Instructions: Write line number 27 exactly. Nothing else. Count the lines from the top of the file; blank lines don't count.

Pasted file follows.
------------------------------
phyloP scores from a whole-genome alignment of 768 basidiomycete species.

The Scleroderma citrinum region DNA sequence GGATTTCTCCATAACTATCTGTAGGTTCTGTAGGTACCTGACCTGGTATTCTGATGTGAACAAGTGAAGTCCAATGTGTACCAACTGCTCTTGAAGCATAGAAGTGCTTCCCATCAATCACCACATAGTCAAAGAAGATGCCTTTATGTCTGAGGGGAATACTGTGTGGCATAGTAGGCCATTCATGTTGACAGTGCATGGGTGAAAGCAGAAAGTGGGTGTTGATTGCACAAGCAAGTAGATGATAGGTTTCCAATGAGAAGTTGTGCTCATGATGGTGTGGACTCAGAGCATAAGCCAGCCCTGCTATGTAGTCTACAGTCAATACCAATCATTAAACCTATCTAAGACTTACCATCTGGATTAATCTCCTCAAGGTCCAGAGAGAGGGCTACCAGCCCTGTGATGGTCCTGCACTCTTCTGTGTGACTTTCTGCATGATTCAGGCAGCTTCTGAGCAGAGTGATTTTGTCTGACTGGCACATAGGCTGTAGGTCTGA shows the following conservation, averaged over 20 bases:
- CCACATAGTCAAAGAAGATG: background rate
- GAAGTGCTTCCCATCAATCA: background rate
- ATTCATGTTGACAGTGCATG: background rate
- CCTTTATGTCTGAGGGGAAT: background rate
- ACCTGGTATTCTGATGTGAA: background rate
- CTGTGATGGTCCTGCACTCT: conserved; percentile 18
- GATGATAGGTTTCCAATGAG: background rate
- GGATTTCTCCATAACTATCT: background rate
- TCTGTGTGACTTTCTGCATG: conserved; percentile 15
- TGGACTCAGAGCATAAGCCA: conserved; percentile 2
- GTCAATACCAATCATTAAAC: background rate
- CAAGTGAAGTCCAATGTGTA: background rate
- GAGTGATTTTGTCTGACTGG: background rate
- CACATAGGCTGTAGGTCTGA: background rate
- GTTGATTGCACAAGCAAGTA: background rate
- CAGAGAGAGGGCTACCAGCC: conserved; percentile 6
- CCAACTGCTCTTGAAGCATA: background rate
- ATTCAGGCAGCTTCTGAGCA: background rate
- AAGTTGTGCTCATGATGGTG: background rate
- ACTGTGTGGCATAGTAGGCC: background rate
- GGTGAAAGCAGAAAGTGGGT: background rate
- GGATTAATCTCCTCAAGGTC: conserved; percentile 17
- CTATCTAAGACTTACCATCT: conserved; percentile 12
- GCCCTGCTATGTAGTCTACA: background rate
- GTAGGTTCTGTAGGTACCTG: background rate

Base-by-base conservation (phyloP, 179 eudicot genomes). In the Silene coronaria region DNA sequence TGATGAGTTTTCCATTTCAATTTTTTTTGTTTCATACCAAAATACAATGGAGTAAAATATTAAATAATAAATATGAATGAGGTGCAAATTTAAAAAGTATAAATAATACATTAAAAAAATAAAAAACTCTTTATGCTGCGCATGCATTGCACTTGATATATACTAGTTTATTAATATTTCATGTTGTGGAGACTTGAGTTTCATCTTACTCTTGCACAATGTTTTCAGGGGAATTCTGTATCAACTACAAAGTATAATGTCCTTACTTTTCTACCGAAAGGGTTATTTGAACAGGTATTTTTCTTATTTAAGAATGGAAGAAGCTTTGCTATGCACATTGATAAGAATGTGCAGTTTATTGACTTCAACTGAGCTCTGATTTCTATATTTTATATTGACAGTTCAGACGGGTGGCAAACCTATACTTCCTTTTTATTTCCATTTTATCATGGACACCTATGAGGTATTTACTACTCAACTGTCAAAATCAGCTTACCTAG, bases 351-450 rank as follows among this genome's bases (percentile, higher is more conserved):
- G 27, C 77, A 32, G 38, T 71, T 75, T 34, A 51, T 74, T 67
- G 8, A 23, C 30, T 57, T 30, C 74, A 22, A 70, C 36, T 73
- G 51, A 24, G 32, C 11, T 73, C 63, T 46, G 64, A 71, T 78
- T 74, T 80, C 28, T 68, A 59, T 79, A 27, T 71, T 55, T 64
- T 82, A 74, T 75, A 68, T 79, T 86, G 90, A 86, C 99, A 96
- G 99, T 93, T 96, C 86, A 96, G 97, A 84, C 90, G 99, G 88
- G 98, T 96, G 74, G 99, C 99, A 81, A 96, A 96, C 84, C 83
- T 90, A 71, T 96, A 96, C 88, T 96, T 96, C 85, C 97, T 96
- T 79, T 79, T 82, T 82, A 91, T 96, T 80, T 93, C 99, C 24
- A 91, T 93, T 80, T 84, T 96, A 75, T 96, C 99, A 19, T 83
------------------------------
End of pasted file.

- GTAGGTTCTGTAGGTACCTG: background rate